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A Posh Business District

While drama plays out on the field, corporate America plays host to its most prestigious guests in hospitality village.

January 27, 2003|Ralph Frammolino | Times Staff Writer

SAN DIEGO — Forget 90210.

In the hours leading up to Super Bowl XXXVII Sunday, the nation's most prestigious address was an 18-acre expanse of the Qualcomm Stadium parking lot.

There, 7,000 of corporate America's most prestigious guests gathered in the 22 air-conditioned tents of the NFL's hospitality village for a final round of elite parties before kickoff of America's ultimate sporting event.

"It doesn't get any better than this," said Lynn Thompson, a Springfield, Mo., Cadillac dealer, one of 250 the company invited to San Diego for an extended weekend of sales pep-talks and a bit of corporate back-slapping.

Overall, corporate hospitality at Super Bowl XXXVII was down from two years ago, a victim of the struggling economy, corporate cost-cutting and a certain executive bashfulness, given the faltering stock market and last year's accounting scandals.

But for those companies that did roll out the red carpet, Sunday's gathering provided the finishing touches for many of their high-achieving employees, best customers and biggest business prospects.

Firms renting space in the village included NFL and Super Bowl sponsors Cadillac and Coors, as well as other household names such as Jack Daniels, Sports Illustrated, Coca-Cola, EDS, Warner Home Video and Anheuser-Busch.

While the gatherings didn't have the glitz of Academy Awards parties, the trappings -- from air-conditioned commodes to silver buffet servers warming barbecued beef, sausages and pasta salad -- nonetheless underscored a quiet exclusivity.

"You have 65,000 tickets and there's how many people in the United States? A couple hundred million?" said Craig Benedetto, a consultant working for Anheuser-Busch this week. "People that actually get access to the game and a hospitality tent, they feel special and that's what we're trying to do -- make them feel special."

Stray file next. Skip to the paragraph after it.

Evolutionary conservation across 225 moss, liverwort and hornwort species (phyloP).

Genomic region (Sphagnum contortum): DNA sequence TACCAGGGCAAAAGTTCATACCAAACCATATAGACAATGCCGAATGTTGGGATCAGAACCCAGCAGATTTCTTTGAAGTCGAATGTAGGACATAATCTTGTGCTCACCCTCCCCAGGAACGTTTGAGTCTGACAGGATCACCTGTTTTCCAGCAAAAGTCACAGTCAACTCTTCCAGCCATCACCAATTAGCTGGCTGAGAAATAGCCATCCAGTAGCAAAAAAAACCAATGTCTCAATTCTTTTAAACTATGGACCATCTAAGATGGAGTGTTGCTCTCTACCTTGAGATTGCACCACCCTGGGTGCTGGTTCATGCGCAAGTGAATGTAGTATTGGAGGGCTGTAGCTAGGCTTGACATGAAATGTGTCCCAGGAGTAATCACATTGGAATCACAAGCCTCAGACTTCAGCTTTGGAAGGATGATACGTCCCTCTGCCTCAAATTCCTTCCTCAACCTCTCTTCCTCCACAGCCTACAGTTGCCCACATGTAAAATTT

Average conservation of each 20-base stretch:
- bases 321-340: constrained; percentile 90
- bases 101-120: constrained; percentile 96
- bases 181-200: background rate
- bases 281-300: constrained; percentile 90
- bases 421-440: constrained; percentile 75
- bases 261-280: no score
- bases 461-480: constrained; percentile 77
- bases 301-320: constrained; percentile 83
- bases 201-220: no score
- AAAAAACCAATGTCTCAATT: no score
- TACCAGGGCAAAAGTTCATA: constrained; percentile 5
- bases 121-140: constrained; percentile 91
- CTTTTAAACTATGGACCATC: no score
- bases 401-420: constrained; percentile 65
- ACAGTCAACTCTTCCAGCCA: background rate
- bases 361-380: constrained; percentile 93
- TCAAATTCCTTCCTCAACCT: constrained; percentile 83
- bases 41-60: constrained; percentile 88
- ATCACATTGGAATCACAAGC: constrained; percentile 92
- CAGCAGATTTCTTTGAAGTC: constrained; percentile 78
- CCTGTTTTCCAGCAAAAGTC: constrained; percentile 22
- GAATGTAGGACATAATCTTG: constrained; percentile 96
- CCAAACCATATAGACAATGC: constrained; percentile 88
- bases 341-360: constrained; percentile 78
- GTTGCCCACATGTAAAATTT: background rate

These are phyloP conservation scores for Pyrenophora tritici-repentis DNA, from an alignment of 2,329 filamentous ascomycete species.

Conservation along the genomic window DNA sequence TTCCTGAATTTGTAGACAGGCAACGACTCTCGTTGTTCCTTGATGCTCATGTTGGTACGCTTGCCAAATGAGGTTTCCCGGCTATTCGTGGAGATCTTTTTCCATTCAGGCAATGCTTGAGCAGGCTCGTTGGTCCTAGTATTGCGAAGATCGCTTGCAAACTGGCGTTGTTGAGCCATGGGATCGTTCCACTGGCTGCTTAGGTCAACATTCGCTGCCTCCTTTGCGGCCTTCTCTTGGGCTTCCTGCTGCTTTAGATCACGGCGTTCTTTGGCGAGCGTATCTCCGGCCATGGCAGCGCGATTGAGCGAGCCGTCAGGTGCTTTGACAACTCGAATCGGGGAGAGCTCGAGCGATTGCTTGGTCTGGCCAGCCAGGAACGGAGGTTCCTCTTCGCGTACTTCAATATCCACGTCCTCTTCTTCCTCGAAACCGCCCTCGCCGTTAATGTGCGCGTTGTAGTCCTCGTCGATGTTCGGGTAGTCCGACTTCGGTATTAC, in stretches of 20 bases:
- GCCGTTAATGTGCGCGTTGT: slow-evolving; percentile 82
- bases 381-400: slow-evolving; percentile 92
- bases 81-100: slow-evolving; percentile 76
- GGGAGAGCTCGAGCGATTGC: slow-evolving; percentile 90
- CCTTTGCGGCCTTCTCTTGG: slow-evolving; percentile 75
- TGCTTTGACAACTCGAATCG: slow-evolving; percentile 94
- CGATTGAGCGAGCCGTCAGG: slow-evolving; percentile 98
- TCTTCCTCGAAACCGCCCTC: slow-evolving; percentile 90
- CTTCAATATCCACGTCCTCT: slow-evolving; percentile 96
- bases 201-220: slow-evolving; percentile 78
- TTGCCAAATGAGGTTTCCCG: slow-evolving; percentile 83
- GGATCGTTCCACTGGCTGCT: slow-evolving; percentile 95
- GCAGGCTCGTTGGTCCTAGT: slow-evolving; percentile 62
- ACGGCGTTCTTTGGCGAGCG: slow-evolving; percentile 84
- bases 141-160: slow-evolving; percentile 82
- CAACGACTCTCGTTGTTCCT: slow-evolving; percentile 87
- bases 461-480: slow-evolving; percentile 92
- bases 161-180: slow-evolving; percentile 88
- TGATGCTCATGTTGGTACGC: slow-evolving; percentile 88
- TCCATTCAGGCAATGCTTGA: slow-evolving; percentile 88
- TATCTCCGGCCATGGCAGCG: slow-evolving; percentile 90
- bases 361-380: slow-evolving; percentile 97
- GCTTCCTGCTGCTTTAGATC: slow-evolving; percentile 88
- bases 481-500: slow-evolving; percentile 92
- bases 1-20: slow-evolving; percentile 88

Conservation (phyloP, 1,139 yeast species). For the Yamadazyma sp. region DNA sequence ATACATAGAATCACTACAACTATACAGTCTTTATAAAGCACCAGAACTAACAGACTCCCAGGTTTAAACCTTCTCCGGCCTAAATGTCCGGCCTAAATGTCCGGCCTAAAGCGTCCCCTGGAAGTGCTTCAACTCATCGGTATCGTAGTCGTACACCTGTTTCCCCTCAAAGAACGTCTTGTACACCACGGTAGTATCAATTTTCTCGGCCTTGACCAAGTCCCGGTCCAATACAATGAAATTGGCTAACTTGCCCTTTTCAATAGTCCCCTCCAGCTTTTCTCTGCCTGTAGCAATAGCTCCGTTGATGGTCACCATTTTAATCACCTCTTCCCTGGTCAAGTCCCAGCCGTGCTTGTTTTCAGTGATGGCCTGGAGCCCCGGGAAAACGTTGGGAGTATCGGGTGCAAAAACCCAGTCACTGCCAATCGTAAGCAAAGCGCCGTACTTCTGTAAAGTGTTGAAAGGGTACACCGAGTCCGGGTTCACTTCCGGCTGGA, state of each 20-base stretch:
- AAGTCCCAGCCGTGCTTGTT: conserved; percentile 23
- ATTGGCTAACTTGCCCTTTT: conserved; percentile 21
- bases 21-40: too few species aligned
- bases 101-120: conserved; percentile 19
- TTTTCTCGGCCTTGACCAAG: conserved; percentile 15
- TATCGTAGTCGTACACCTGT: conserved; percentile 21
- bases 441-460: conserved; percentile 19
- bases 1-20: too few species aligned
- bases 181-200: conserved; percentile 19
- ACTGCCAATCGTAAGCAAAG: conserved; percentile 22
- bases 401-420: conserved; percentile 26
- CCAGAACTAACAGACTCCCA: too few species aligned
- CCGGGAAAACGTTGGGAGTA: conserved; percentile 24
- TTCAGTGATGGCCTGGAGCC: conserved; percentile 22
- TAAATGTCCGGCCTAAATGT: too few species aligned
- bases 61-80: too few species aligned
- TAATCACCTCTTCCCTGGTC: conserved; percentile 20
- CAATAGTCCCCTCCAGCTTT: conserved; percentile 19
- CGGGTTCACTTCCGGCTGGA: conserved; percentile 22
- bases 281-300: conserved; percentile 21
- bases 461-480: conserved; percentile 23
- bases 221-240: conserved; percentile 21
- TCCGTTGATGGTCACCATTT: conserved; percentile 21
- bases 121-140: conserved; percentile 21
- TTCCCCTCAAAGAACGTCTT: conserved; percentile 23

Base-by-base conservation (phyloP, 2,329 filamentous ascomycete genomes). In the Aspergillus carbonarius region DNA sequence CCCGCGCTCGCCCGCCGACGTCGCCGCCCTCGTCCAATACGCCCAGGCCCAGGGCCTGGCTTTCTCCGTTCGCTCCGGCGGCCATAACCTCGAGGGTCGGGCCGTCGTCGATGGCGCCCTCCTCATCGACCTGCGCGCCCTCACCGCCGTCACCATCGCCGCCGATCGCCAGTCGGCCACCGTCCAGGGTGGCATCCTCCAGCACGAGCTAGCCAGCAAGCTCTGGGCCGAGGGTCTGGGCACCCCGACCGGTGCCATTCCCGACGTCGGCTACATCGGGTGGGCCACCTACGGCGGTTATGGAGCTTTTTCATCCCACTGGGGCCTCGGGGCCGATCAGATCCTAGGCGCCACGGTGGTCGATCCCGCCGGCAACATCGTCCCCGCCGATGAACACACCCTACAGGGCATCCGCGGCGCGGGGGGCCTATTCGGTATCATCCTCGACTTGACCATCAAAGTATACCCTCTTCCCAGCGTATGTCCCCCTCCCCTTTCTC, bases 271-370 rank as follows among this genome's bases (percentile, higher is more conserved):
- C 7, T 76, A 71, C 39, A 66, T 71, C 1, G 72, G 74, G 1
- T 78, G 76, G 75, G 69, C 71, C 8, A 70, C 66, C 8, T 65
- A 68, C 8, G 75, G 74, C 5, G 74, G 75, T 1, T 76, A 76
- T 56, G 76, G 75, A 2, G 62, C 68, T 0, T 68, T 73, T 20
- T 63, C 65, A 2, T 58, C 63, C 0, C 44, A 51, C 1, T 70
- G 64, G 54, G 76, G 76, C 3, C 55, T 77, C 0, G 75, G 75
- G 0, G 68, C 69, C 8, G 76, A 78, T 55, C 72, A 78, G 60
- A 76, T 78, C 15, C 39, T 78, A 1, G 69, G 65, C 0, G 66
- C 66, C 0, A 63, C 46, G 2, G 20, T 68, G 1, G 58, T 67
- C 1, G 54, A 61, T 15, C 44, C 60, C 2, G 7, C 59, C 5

After a record year, Ameriquest, a secondary mortgage lender, popped to hold a party as part of an all-expenses-paid trip for 450 sales people and managers who helped write a record $10 billion in loans. Among them was Rick Williams, a branch manager from Orlando, Fla.

Williams said he joined the company in 1997, the last time it brought people to the Super Bowl, and that he's been thinking about it ever since.

"I've been on [business incentive] trips to Mexico and Vegas, but this has to be the best," said Williams, who was wearing a Tampa Bay jersey. "It's a sports fan's dream."

In the Cadillac tent, dealers and their spouses were in a jovial mood as they took a breather after two days of intense meetings to discuss new models, marketing plans and a 16% gain in sales.

They mingled with Cadillac chief Mark R. LeNeve and flocked to get their game tickets or Super Bowl hats autographed by former New York Giant quarterback Phil Simms, who made a paid appearance.

Cadillac officials declined to say how much they spent for the pregame setup, but it is a small part of a three-year league sponsorship that began in 2001 and costs 8% of the company's overall promotions budget. As part of the deal, the company gives a car to the Super Bowl MVP and allows NFL officials to use 400 vehicles during the week.

LeNeve said Cadillac decided to buy into the NFL sponsorship as part of a corporate strategy to re-energize the brand, especially with younger customers.

"We think it has great cachet with the younger audience," LeNeve said about the game.

Not everyone inside the exclusive confines of the village was impressed, however. Sitting in the 81-degree sunshine, San Diego artist Diana Duval was gloomy.

Duval was one of several artists invited to sell their work at flea market-like stops along the walkway leading to the party tents. She had no takers.

"People that are interested in sports are not very cultural so that includes the different forms of art," said Duval, who confessed she couldn't care less about the game. "I heard that only one person made a sale so it's not a great venue."

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